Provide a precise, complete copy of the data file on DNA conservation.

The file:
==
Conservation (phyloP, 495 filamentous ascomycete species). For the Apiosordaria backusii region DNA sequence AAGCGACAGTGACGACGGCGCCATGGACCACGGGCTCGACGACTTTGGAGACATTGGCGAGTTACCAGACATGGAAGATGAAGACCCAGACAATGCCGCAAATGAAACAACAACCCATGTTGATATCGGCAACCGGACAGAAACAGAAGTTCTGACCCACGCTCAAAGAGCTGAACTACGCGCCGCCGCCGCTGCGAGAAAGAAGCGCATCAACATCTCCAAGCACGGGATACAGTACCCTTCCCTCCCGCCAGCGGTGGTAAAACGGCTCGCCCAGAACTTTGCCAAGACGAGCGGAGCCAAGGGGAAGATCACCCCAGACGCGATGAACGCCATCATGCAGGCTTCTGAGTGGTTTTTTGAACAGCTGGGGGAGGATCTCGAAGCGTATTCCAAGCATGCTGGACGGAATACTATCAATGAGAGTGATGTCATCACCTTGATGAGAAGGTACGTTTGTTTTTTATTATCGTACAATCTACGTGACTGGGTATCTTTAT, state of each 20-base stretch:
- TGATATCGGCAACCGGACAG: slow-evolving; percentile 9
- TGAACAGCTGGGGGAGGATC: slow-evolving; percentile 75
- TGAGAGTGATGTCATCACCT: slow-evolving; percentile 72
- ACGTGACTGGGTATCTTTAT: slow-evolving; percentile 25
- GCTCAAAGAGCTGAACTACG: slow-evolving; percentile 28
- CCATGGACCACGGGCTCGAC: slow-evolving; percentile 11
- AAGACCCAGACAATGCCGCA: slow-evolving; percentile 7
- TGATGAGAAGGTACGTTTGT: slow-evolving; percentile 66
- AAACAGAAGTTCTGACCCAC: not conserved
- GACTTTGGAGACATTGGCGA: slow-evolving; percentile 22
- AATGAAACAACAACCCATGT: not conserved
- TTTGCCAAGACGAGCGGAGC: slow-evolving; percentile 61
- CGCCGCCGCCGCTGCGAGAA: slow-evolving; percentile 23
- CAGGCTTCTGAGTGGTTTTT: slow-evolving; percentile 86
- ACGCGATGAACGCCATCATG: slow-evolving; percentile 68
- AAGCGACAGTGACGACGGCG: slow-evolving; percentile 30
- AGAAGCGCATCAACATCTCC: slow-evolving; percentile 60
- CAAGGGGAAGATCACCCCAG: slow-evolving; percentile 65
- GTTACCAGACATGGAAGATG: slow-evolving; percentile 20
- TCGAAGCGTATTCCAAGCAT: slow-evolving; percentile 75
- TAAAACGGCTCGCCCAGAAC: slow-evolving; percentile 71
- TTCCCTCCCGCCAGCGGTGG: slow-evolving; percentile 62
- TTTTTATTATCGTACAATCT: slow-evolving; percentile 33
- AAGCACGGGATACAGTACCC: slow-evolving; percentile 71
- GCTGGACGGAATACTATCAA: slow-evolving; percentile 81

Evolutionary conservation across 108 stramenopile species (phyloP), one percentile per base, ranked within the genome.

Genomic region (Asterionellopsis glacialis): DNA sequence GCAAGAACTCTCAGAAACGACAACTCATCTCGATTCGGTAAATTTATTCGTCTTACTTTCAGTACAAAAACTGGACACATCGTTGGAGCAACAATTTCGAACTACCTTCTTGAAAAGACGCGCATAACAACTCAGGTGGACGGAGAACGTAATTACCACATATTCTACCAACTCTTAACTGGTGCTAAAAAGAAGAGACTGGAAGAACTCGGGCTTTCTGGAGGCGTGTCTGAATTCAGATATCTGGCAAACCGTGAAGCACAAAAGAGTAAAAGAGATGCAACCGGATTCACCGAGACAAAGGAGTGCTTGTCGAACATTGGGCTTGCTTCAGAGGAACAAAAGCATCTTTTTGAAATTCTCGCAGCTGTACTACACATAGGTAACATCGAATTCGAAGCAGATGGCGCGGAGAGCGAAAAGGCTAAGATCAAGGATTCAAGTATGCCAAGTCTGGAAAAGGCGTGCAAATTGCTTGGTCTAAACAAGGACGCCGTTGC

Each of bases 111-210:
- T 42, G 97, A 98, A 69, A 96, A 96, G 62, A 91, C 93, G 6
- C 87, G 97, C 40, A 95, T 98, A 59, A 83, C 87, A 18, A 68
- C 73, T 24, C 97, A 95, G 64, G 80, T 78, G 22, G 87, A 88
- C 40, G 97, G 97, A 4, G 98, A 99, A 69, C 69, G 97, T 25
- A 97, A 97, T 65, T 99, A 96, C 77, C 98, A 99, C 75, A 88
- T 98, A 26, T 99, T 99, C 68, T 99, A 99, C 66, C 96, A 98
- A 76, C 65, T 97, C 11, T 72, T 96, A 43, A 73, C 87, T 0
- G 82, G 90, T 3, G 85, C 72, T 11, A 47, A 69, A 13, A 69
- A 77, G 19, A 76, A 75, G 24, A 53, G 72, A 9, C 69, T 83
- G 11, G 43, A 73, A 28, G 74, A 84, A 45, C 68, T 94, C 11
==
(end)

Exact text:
Conservation (phyloP, 495 filamentous ascomycete species). For the Apiosordaria backusii region DNA sequence AAGCGACAGTGACGACGGCGCCATGGACCACGGGCTCGACGACTTTGGAGACATTGGCGAGTTACCAGACATGGAAGATGAAGACCCAGACAATGCCGCAAATGAAACAACAACCCATGTTGATATCGGCAACCGGACAGAAACAGAAGTTCTGACCCACGCTCAAAGAGCTGAACTACGCGCCGCCGCCGCTGCGAGAAAGAAGCGCATCAACATCTCCAAGCACGGGATACAGTACCCTTCCCTCCCGCCAGCGGTGGTAAAACGGCTCGCCCAGAACTTTGCCAAGACGAGCGGAGCCAAGGGGAAGATCACCCCAGACGCGATGAACGCCATCATGCAGGCTTCTGAGTGGTTTTTTGAACAGCTGGGGGAGGATCTCGAAGCGTATTCCAAGCATGCTGGACGGAATACTATCAATGAGAGTGATGTCATCACCTTGATGAGAAGGTACGTTTGTTTTTTATTATCGTACAATCTACGTGACTGGGTATCTTTAT, state of each 20-base stretch:
- TGATATCGGCAACCGGACAG: slow-evolving; percentile 9
- TGAACAGCTGGGGGAGGATC: slow-evolving; percentile 75
- TGAGAGTGATGTCATCACCT: slow-evolving; percentile 72
- ACGTGACTGGGTATCTTTAT: slow-evolving; percentile 25
- GCTCAAAGAGCTGAACTACG: slow-evolving; percentile 28
- CCATGGACCACGGGCTCGAC: slow-evolving; percentile 11
- AAGACCCAGACAATGCCGCA: slow-evolving; percentile 7
- TGATGAGAAGGTACGTTTGT: slow-evolving; percentile 66
- AAACAGAAGTTCTGACCCAC: not conserved
- GACTTTGGAGACATTGGCGA: slow-evolving; percentile 22
- AATGAAACAACAACCCATGT: not conserved
- TTTGCCAAGACGAGCGGAGC: slow-evolving; percentile 61
- CGCCGCCGCCGCTGCGAGAA: slow-evolving; percentile 23
- CAGGCTTCTGAGTGGTTTTT: slow-evolving; percentile 86
- ACGCGATGAACGCCATCATG: slow-evolving; percentile 68
- AAGCGACAGTGACGACGGCG: slow-evolving; percentile 30
- AGAAGCGCATCAACATCTCC: slow-evolving; percentile 60
- CAAGGGGAAGATCACCCCAG: slow-evolving; percentile 65
- GTTACCAGACATGGAAGATG: slow-evolving; percentile 20
- TCGAAGCGTATTCCAAGCAT: slow-evolving; percentile 75
- TAAAACGGCTCGCCCAGAAC: slow-evolving; percentile 71
- TTCCCTCCCGCCAGCGGTGG: slow-evolving; percentile 62
- TTTTTATTATCGTACAATCT: slow-evolving; percentile 33
- AAGCACGGGATACAGTACCC: slow-evolving; percentile 71
- GCTGGACGGAATACTATCAA: slow-evolving; percentile 81

Evolutionary conservation across 108 stramenopile species (phyloP), one percentile per base, ranked within the genome.

Genomic region (Asterionellopsis glacialis): DNA sequence GCAAGAACTCTCAGAAACGACAACTCATCTCGATTCGGTAAATTTATTCGTCTTACTTTCAGTACAAAAACTGGACACATCGTTGGAGCAACAATTTCGAACTACCTTCTTGAAAAGACGCGCATAACAACTCAGGTGGACGGAGAACGTAATTACCACATATTCTACCAACTCTTAACTGGTGCTAAAAAGAAGAGACTGGAAGAACTCGGGCTTTCTGGAGGCGTGTCTGAATTCAGATATCTGGCAAACCGTGAAGCACAAAAGAGTAAAAGAGATGCAACCGGATTCACCGAGACAAAGGAGTGCTTGTCGAACATTGGGCTTGCTTCAGAGGAACAAAAGCATCTTTTTGAAATTCTCGCAGCTGTACTACACATAGGTAACATCGAATTCGAAGCAGATGGCGCGGAGAGCGAAAAGGCTAAGATCAAGGATTCAAGTATGCCAAGTCTGGAAAAGGCGTGCAAATTGCTTGGTCTAAACAAGGACGCCGTTGC

Each of bases 111-210:
- T 42, G 97, A 98, A 69, A 96, A 96, G 62, A 91, C 93, G 6
- C 87, G 97, C 40, A 95, T 98, A 59, A 83, C 87, A 18, A 68
- C 73, T 24, C 97, A 95, G 64, G 80, T 78, G 22, G 87, A 88
- C 40, G 97, G 97, A 4, G 98, A 99, A 69, C 69, G 97, T 25
- A 97, A 97, T 65, T 99, A 96, C 77, C 98, A 99, C 75, A 88
- T 98, A 26, T 99, T 99, C 68, T 99, A 99, C 66, C 96, A 98
- A 76, C 65, T 97, C 11, T 72, T 96, A 43, A 73, C 87, T 0
- G 82, G 90, T 3, G 85, C 72, T 11, A 47, A 69, A 13, A 69
- A 77, G 19, A 76, A 75, G 24, A 53, G 72, A 9, C 69, T 83
- G 11, G 43, A 73, A 28, G 74, A 84, A 45, C 68, T 94, C 11